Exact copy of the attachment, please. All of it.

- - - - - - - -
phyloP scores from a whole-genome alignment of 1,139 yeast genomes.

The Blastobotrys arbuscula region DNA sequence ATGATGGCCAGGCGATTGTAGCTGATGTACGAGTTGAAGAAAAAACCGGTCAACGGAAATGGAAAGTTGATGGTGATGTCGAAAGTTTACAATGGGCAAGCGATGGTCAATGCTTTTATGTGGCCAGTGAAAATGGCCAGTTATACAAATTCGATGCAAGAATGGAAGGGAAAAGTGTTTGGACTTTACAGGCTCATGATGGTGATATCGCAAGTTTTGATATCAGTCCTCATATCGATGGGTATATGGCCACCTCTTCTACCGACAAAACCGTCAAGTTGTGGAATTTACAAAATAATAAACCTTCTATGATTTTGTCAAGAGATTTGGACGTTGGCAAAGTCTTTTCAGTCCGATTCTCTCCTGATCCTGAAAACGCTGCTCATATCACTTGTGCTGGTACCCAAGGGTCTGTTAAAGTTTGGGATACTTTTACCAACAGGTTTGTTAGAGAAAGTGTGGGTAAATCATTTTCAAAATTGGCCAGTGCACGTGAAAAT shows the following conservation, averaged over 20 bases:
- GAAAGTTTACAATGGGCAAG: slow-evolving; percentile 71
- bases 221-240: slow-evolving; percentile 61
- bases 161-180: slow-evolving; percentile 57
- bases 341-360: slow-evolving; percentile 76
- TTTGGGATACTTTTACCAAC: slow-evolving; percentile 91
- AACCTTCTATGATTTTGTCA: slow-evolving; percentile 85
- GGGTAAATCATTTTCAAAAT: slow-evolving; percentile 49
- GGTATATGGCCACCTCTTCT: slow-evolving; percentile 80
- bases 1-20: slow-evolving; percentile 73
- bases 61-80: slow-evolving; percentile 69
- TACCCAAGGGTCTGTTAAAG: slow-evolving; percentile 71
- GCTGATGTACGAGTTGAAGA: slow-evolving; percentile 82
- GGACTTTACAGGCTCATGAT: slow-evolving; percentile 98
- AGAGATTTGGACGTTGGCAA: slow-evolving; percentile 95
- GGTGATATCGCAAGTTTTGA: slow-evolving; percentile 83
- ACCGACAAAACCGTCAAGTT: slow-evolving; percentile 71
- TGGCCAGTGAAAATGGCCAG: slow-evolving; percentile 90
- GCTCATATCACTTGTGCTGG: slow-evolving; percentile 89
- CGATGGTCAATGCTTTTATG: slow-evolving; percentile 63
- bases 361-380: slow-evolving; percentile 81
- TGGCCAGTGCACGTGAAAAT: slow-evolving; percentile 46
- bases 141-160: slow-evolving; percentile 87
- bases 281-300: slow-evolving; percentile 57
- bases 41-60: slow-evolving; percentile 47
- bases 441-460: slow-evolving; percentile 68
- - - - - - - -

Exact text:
phyloP scores from a whole-genome alignment of 1,139 yeast genomes.

The Blastobotrys arbuscula region DNA sequence ATGATGGCCAGGCGATTGTAGCTGATGTACGAGTTGAAGAAAAAACCGGTCAACGGAAATGGAAAGTTGATGGTGATGTCGAAAGTTTACAATGGGCAAGCGATGGTCAATGCTTTTATGTGGCCAGTGAAAATGGCCAGTTATACAAATTCGATGCAAGAATGGAAGGGAAAAGTGTTTGGACTTTACAGGCTCATGATGGTGATATCGCAAGTTTTGATATCAGTCCTCATATCGATGGGTATATGGCCACCTCTTCTACCGACAAAACCGTCAAGTTGTGGAATTTACAAAATAATAAACCTTCTATGATTTTGTCAAGAGATTTGGACGTTGGCAAAGTCTTTTCAGTCCGATTCTCTCCTGATCCTGAAAACGCTGCTCATATCACTTGTGCTGGTACCCAAGGGTCTGTTAAAGTTTGGGATACTTTTACCAACAGGTTTGTTAGAGAAAGTGTGGGTAAATCATTTTCAAAATTGGCCAGTGCACGTGAAAAT shows the following conservation, averaged over 20 bases:
- GAAAGTTTACAATGGGCAAG: slow-evolving; percentile 71
- bases 221-240: slow-evolving; percentile 61
- bases 161-180: slow-evolving; percentile 57
- bases 341-360: slow-evolving; percentile 76
- TTTGGGATACTTTTACCAAC: slow-evolving; percentile 91
- AACCTTCTATGATTTTGTCA: slow-evolving; percentile 85
- GGGTAAATCATTTTCAAAAT: slow-evolving; percentile 49
- GGTATATGGCCACCTCTTCT: slow-evolving; percentile 80
- bases 1-20: slow-evolving; percentile 73
- bases 61-80: slow-evolving; percentile 69
- TACCCAAGGGTCTGTTAAAG: slow-evolving; percentile 71
- GCTGATGTACGAGTTGAAGA: slow-evolving; percentile 82
- GGACTTTACAGGCTCATGAT: slow-evolving; percentile 98
- AGAGATTTGGACGTTGGCAA: slow-evolving; percentile 95
- GGTGATATCGCAAGTTTTGA: slow-evolving; percentile 83
- ACCGACAAAACCGTCAAGTT: slow-evolving; percentile 71
- TGGCCAGTGAAAATGGCCAG: slow-evolving; percentile 90
- GCTCATATCACTTGTGCTGG: slow-evolving; percentile 89
- CGATGGTCAATGCTTTTATG: slow-evolving; percentile 63
- bases 361-380: slow-evolving; percentile 81
- TGGCCAGTGCACGTGAAAAT: slow-evolving; percentile 46
- bases 141-160: slow-evolving; percentile 87
- bases 281-300: slow-evolving; percentile 57
- bases 41-60: slow-evolving; percentile 47
- bases 441-460: slow-evolving; percentile 68